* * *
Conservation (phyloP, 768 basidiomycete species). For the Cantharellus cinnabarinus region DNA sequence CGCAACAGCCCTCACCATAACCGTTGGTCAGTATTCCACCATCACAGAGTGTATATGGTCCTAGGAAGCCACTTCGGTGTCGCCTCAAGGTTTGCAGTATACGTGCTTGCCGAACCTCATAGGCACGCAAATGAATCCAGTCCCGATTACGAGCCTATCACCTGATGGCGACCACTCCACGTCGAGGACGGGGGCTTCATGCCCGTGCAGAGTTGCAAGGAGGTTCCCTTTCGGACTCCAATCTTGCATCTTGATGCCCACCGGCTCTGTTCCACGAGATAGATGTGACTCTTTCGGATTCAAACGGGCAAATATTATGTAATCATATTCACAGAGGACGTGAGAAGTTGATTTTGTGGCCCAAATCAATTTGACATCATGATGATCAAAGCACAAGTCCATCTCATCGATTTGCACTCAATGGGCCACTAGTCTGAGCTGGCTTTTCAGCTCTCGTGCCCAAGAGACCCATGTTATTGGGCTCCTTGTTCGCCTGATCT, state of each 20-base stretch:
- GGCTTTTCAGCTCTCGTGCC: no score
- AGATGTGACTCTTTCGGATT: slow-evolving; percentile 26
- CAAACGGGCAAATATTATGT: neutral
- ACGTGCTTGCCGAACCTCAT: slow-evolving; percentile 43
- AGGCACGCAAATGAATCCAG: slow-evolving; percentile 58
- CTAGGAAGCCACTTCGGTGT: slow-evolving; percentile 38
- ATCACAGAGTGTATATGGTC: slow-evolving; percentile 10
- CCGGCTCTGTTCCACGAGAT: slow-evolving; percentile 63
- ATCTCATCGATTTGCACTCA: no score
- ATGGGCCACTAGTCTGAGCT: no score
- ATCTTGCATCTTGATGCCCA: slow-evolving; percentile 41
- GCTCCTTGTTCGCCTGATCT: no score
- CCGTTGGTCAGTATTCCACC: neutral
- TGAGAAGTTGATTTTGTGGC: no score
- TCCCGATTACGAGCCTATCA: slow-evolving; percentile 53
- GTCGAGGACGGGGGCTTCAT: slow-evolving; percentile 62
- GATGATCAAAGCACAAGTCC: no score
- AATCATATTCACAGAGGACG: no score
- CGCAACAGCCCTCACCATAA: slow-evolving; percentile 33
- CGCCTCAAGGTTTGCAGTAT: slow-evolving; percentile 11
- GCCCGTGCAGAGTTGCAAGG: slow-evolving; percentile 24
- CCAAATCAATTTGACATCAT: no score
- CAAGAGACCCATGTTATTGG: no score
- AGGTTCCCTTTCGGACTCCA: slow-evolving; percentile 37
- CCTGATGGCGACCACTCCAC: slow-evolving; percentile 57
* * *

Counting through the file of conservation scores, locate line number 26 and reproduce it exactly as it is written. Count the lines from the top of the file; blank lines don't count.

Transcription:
- CCTGATGGCGACCACTCCAC: slow-evolving; percentile 57